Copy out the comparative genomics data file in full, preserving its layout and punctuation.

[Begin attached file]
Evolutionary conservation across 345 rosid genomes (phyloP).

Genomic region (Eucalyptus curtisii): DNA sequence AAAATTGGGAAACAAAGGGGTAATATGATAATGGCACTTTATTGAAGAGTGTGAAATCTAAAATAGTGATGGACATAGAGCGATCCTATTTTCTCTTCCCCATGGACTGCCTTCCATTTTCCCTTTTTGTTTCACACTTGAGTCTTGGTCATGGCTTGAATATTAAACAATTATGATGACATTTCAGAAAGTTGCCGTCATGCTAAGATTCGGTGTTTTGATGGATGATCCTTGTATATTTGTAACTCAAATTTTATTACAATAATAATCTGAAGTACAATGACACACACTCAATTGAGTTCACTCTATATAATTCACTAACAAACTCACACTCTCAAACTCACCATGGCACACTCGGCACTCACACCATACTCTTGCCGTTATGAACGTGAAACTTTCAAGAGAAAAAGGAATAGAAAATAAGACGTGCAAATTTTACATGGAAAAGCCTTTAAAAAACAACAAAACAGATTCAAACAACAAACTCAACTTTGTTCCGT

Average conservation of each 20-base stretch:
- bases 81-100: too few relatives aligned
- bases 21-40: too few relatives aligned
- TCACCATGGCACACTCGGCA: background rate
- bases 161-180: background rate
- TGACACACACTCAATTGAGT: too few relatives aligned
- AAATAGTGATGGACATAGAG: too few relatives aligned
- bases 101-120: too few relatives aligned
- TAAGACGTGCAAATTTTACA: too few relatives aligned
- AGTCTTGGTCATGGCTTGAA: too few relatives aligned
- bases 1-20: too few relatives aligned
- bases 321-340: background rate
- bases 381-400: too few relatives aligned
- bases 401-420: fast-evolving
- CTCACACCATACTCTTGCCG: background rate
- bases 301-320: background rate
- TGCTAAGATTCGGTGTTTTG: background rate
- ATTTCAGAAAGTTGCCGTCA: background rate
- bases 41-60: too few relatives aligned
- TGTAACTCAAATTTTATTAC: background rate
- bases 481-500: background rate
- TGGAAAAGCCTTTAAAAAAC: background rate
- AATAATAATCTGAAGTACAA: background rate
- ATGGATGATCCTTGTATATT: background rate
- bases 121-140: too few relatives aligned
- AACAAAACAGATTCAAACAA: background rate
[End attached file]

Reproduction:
Evolutionary conservation across 345 rosid genomes (phyloP).

Genomic region (Eucalyptus curtisii): DNA sequence AAAATTGGGAAACAAAGGGGTAATATGATAATGGCACTTTATTGAAGAGTGTGAAATCTAAAATAGTGATGGACATAGAGCGATCCTATTTTCTCTTCCCCATGGACTGCCTTCCATTTTCCCTTTTTGTTTCACACTTGAGTCTTGGTCATGGCTTGAATATTAAACAATTATGATGACATTTCAGAAAGTTGCCGTCATGCTAAGATTCGGTGTTTTGATGGATGATCCTTGTATATTTGTAACTCAAATTTTATTACAATAATAATCTGAAGTACAATGACACACACTCAATTGAGTTCACTCTATATAATTCACTAACAAACTCACACTCTCAAACTCACCATGGCACACTCGGCACTCACACCATACTCTTGCCGTTATGAACGTGAAACTTTCAAGAGAAAAAGGAATAGAAAATAAGACGTGCAAATTTTACATGGAAAAGCCTTTAAAAAACAACAAAACAGATTCAAACAACAAACTCAACTTTGTTCCGT

Average conservation of each 20-base stretch:
- bases 81-100: too few relatives aligned
- bases 21-40: too few relatives aligned
- TCACCATGGCACACTCGGCA: background rate
- bases 161-180: background rate
- TGACACACACTCAATTGAGT: too few relatives aligned
- AAATAGTGATGGACATAGAG: too few relatives aligned
- bases 101-120: too few relatives aligned
- TAAGACGTGCAAATTTTACA: too few relatives aligned
- AGTCTTGGTCATGGCTTGAA: too few relatives aligned
- bases 1-20: too few relatives aligned
- bases 321-340: background rate
- bases 381-400: too few relatives aligned
- bases 401-420: fast-evolving
- CTCACACCATACTCTTGCCG: background rate
- bases 301-320: background rate
- TGCTAAGATTCGGTGTTTTG: background rate
- ATTTCAGAAAGTTGCCGTCA: background rate
- bases 41-60: too few relatives aligned
- TGTAACTCAAATTTTATTAC: background rate
- bases 481-500: background rate
- TGGAAAAGCCTTTAAAAAAC: background rate
- AATAATAATCTGAAGTACAA: background rate
- ATGGATGATCCTTGTATATT: background rate
- bases 121-140: too few relatives aligned
- AACAAAACAGATTCAAACAA: background rate